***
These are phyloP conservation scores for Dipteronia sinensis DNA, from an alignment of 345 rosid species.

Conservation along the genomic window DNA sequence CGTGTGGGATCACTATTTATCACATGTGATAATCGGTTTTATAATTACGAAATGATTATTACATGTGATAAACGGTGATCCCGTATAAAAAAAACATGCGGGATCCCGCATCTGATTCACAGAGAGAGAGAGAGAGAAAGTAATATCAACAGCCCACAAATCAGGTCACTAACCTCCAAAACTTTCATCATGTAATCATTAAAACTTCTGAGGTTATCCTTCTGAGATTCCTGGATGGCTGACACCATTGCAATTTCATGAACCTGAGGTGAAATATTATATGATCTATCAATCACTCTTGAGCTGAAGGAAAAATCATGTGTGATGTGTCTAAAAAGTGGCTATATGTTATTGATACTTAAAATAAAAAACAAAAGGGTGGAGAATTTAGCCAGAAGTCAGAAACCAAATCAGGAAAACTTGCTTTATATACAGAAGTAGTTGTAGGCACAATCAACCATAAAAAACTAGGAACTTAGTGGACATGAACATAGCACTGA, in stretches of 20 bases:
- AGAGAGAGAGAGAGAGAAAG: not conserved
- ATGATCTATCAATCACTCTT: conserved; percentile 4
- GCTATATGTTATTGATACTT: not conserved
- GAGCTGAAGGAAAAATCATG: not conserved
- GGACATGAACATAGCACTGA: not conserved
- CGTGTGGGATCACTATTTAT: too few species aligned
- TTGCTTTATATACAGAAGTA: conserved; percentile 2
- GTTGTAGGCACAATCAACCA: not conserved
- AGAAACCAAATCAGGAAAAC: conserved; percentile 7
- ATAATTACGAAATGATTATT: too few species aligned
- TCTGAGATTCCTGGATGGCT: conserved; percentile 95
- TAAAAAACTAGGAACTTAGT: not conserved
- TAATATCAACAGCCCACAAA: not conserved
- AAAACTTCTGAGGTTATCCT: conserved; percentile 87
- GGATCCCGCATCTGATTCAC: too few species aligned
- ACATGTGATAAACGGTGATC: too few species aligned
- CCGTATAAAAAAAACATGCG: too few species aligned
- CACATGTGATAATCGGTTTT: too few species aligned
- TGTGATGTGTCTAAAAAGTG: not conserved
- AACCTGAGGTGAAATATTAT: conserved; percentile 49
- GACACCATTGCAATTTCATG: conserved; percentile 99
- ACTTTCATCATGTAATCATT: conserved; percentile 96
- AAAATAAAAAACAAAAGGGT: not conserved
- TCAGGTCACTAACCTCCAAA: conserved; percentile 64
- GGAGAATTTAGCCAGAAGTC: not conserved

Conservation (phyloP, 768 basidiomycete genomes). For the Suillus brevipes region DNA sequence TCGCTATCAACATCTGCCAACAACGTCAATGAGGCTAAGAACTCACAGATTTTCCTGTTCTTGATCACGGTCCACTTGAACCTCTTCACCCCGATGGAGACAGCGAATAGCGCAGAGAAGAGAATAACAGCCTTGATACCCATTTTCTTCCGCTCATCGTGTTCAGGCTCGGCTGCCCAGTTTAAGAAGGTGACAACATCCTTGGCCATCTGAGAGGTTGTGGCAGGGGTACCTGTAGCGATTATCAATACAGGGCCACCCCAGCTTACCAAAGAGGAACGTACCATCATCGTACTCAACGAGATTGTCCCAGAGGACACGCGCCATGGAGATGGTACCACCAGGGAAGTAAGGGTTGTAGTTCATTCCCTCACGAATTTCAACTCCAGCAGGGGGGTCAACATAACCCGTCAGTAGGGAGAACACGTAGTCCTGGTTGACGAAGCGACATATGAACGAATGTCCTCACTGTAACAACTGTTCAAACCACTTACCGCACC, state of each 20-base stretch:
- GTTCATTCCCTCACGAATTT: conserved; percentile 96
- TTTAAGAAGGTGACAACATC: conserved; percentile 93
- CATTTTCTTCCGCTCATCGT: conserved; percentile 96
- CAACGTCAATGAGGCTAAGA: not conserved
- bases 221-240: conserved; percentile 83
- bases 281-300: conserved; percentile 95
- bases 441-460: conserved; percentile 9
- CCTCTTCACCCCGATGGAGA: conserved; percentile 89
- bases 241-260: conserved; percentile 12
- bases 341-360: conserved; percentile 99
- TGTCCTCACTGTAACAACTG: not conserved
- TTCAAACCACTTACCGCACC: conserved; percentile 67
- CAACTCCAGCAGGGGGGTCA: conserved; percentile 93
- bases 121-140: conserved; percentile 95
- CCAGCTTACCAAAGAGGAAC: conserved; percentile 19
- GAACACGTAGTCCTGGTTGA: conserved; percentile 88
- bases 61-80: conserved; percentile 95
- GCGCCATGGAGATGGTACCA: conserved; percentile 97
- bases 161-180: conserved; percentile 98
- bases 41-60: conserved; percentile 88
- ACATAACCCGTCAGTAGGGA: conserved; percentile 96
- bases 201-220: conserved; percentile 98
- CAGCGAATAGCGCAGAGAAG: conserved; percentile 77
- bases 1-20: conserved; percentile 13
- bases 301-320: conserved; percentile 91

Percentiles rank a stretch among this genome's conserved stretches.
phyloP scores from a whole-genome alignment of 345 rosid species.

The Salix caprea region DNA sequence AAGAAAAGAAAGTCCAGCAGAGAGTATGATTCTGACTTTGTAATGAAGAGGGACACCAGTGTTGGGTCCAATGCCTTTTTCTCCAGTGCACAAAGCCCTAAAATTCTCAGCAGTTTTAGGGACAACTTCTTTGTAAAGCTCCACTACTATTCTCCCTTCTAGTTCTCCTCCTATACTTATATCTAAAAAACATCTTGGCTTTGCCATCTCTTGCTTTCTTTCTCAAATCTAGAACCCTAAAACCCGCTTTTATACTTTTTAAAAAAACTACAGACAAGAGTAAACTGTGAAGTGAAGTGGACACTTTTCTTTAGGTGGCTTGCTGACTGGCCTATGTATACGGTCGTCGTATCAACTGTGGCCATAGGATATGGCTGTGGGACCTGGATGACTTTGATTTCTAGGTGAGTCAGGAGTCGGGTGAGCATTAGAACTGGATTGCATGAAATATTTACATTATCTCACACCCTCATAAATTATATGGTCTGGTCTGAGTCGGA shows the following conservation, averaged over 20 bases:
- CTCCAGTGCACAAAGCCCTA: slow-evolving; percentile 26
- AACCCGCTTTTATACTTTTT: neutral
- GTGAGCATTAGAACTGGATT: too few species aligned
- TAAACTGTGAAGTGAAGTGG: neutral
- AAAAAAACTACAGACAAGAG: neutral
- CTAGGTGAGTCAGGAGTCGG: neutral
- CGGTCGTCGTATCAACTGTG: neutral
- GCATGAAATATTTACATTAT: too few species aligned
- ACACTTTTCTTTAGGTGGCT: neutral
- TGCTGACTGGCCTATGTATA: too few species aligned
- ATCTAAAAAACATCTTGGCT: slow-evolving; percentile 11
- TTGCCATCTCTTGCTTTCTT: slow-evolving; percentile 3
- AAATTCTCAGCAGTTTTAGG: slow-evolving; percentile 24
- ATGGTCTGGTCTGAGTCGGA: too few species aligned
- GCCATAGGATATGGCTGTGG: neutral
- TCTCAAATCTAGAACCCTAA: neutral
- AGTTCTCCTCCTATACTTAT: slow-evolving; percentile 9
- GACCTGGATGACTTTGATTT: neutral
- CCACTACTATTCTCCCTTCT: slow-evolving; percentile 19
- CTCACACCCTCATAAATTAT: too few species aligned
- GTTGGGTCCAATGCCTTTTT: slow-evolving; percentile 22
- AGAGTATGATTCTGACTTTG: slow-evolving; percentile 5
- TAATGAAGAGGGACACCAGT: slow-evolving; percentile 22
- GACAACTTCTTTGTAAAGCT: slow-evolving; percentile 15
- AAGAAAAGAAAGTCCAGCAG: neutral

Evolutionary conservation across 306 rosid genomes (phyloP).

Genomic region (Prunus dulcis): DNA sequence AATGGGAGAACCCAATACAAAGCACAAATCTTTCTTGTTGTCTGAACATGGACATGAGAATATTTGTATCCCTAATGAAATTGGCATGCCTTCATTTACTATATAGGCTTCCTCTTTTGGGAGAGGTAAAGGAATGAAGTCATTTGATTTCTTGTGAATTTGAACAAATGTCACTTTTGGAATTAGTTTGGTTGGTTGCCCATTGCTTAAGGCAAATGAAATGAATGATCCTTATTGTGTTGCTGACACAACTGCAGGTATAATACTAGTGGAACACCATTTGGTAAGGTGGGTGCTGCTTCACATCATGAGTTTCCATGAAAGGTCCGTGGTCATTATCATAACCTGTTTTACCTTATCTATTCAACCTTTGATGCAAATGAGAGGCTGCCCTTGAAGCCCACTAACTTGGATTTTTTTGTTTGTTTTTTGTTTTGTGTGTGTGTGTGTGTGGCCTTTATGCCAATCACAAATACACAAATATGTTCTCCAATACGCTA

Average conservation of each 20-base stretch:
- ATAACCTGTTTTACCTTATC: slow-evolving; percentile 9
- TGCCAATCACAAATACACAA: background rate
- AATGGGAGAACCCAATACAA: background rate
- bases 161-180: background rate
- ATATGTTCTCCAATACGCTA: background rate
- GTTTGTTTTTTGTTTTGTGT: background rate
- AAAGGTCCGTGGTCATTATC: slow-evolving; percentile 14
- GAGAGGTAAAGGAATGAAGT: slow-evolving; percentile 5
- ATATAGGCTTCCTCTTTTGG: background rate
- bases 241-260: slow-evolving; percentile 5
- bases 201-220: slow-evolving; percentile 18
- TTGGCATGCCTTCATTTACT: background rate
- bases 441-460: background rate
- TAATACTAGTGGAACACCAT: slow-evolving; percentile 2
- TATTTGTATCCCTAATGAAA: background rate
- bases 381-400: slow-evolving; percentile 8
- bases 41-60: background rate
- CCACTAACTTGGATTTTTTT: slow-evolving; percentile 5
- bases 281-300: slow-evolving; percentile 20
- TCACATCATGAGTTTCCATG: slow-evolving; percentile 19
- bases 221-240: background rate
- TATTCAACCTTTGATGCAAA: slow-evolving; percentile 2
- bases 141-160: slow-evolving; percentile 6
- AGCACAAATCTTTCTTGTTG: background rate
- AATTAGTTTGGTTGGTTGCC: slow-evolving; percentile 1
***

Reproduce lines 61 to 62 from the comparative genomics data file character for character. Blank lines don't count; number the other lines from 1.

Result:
- AAAAAAACTACAGACAAGAG: neutral
- CTAGGTGAGTCAGGAGTCGG: neutral